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Analytical performance of the AtheNA MultiLyteŽ ANA II assay in sera from lupus patients with multiple positive ANAs.

Authors
Biagini-RE; Parks-CG; Smith-JP; Sammons-DL; Robertson-SA
Source
Anal Bioanal Chem 2007 Jun; 388(3):613-618
NIOSHTIC No.
20032021
Abstract
The purpose of this study was to evaluate the precision and accuracy of a commercial multiplexed kit for the measurement of 9 anti-nuclear antibodies (ANAs; anti-SS/A, anti-SS/B, anti-Sm, anti-RNP, anti-Jo-1, anti-Scl-70, anti-dsDNA, anti-Centromere B, and anti-Histone), and to compare these results to a subset of ANAs measured by enzyme-linked immunosorbent assays (ELISA) and immunodiffusion (ID). Sera were obtained from 22 systemic lupus erythematosus (SLE) patients, twelve controls and five others (commercial source) with various autoimmune diseases. ANA results from the AtheNA MultiLyteŽ ANA II Assay (AtheNA) were compared to ELISA results (controls) and patients (ID). The AtheNA interassay coefficients of variation (CVs, N = 39, performed in duplicate; replicated 3×) ranged from 6.2% to 16.7% (mean = 9.8%), while the intra-assay CVs ranged from 5.8% to 14.3% (mean = 10.8%). Compared to results for SLE cases and controls, the sensitivity of AtheNA ranged from 85.7% to 100% (mean = 97.1%), while diagnostic specificity ranged from 16.7% to 100% (mean = 71.6%). There was significant agreement (P values ranging from 0.0001 to 0.03) when analytes coanalyzed by AtheNA and ELISA/ID were evaluated using Cohen's kappa (? values ranging from 0.376 to 1.000). No false positive ANA results were observed for either the control or commercial source autoimmune disease sera. These results indicate that the AtheNA assay is a precise and accurate alternative for performing multiple ELISAs or IDs in the diagnosis of autoimmune diseases, especially when the number of sera to be tested is large, such as in clinical screening or epidemiologic studies. It also appears that the AtheNA assay identifies positive ANA specificities which are missed by ID techniques, suggesting that it may have greater analytical sensitivity for some ANAs.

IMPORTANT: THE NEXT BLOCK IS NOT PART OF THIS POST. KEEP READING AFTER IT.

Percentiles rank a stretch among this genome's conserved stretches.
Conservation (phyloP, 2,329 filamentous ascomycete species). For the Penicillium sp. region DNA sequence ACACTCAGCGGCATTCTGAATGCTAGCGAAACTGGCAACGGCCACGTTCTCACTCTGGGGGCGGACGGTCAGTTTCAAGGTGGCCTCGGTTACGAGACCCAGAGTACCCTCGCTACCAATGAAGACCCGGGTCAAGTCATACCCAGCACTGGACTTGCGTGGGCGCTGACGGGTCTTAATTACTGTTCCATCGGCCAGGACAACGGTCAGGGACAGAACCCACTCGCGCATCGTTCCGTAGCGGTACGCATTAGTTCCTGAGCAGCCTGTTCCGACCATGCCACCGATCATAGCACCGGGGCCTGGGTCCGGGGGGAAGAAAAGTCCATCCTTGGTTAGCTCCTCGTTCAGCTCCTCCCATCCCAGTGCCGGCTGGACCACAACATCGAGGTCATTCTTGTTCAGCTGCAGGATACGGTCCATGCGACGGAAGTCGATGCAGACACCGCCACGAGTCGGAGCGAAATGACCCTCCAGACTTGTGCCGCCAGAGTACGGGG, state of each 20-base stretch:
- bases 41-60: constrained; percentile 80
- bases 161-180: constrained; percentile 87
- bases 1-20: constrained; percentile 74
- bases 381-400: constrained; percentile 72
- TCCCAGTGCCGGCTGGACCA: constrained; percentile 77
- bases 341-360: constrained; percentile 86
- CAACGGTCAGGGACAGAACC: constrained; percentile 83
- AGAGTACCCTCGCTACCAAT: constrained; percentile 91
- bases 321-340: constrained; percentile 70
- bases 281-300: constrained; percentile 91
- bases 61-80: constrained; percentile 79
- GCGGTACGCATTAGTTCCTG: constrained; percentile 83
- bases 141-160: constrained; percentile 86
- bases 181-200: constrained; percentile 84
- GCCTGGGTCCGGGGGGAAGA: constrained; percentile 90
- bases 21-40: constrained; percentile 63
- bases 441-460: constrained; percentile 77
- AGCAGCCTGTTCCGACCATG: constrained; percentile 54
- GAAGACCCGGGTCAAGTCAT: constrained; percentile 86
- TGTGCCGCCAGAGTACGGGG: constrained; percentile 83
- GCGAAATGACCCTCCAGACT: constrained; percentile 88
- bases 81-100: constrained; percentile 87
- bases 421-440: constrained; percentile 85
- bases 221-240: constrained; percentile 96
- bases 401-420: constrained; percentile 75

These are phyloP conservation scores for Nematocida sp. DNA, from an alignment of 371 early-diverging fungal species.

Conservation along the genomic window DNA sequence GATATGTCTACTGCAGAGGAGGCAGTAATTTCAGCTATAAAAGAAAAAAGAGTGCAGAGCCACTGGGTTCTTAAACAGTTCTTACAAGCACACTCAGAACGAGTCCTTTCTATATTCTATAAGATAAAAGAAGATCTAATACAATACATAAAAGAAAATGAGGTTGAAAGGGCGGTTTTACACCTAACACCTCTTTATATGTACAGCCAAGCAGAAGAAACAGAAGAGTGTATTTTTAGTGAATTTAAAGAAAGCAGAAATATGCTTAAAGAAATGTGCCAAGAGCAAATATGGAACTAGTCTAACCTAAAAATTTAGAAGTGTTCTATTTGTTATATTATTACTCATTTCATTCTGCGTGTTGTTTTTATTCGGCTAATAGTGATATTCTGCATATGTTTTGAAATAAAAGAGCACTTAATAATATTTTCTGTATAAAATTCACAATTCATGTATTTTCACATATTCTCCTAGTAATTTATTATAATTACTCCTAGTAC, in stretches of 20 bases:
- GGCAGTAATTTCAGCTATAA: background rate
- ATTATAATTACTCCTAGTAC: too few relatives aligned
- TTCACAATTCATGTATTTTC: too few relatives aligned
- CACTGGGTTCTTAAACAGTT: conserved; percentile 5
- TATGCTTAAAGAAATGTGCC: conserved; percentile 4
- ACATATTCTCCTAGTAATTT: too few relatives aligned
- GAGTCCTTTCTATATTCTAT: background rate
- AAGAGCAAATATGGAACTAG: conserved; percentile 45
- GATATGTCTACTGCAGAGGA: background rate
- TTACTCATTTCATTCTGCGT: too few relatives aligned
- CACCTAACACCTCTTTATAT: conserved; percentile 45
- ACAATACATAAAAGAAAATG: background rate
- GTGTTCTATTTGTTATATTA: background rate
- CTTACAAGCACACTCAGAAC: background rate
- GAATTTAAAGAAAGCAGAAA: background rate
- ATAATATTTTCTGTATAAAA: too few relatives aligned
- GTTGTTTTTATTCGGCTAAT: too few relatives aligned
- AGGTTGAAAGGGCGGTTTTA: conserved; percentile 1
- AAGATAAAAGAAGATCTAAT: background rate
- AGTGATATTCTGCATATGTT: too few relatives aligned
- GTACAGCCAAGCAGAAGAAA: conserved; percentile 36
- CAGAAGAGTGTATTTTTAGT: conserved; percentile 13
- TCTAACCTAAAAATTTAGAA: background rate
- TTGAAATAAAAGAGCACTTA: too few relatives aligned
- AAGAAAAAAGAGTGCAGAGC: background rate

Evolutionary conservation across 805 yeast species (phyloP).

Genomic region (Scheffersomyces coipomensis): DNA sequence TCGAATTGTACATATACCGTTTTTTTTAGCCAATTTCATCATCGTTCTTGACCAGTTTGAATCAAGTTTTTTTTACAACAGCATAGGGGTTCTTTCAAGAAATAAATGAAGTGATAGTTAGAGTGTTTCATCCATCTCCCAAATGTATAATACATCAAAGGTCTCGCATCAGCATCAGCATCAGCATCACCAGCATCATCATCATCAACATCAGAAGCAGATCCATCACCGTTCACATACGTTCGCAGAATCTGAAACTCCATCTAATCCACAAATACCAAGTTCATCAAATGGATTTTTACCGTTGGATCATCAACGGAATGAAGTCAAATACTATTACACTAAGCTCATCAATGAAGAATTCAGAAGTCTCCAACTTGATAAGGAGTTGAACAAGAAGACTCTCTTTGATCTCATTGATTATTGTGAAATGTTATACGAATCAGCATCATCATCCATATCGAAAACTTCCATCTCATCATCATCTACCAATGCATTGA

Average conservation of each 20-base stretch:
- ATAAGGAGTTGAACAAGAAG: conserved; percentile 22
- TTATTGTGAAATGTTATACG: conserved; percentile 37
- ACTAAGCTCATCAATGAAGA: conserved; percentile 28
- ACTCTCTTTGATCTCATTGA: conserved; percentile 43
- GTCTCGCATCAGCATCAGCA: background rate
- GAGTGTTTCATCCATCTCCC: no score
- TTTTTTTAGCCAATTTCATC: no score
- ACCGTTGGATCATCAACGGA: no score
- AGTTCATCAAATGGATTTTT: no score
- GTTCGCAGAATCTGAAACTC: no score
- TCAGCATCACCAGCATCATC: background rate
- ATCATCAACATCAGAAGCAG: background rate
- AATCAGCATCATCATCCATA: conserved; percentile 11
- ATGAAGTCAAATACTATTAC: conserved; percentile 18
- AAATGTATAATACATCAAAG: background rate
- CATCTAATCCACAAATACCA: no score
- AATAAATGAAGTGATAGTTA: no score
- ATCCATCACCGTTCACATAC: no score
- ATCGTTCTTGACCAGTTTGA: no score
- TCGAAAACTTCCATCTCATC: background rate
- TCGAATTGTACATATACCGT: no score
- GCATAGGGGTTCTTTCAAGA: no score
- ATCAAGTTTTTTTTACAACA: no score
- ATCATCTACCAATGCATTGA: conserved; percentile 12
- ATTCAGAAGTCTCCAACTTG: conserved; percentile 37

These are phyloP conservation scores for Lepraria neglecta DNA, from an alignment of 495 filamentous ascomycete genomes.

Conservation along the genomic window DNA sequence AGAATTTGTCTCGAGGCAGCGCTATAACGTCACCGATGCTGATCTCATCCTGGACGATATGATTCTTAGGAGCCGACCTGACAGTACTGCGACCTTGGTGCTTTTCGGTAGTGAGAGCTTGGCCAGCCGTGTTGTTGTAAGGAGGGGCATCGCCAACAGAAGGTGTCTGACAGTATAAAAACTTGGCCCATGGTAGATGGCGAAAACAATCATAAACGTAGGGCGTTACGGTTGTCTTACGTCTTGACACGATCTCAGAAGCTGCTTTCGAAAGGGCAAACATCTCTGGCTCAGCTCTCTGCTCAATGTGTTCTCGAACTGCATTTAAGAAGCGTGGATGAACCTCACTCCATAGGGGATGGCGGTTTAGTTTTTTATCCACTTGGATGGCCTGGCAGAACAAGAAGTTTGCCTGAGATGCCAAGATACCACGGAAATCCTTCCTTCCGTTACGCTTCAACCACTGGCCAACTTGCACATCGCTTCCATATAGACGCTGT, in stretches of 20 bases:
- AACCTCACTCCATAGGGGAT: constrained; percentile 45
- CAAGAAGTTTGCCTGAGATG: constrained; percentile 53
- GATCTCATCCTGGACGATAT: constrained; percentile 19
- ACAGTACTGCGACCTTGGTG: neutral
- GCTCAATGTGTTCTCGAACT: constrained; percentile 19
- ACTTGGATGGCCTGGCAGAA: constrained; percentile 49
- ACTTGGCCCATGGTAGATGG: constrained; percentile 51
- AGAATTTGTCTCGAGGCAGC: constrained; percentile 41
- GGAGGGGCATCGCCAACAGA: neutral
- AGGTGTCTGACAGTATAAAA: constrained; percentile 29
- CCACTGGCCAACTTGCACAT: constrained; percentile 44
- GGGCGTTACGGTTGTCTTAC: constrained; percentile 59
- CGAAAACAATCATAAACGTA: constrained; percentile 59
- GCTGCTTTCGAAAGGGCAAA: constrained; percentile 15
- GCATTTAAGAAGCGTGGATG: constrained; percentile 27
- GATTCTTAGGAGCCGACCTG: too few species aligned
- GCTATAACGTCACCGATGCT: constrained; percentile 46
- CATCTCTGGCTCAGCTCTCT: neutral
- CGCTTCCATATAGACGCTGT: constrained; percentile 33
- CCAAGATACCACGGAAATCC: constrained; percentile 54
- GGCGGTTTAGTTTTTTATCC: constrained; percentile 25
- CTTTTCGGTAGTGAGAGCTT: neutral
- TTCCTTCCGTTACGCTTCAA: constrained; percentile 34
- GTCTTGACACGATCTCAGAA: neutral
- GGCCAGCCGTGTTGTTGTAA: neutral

Keywords
Exposure-levels; Toxic-effects; Nuclear-medicine; Epidemiology; Clinical-tests; Analytical-methods; Analytical-processes; Analytical-Method; Immune-reaction; Immune-system-disorders; Immunologic-disorders; Immune-system; Cancer
Contact
Biological Monitoring Research Team, Biomonitoring and Health Assessment Branch, DART, National Institute for Occupational Safety and Health (NIOSH), CDC, MS C26, Robert A. Taft Laboratories, 4676 Columbia Parkway, Cincinnati, OH 45226
CODEN
ABCNBP
Publication Date
20070601
Document Type
Journal Article
Email Address
rbiagini@cdc.gov
Fiscal Year
2007
NTIS Accession No.
NTIS Price
Issue of Publication
3
ISSN
1618-2642
NIOSH Division
DART
Source Name
Analytical and Bioanalytical Chemistry
State
OH; WV
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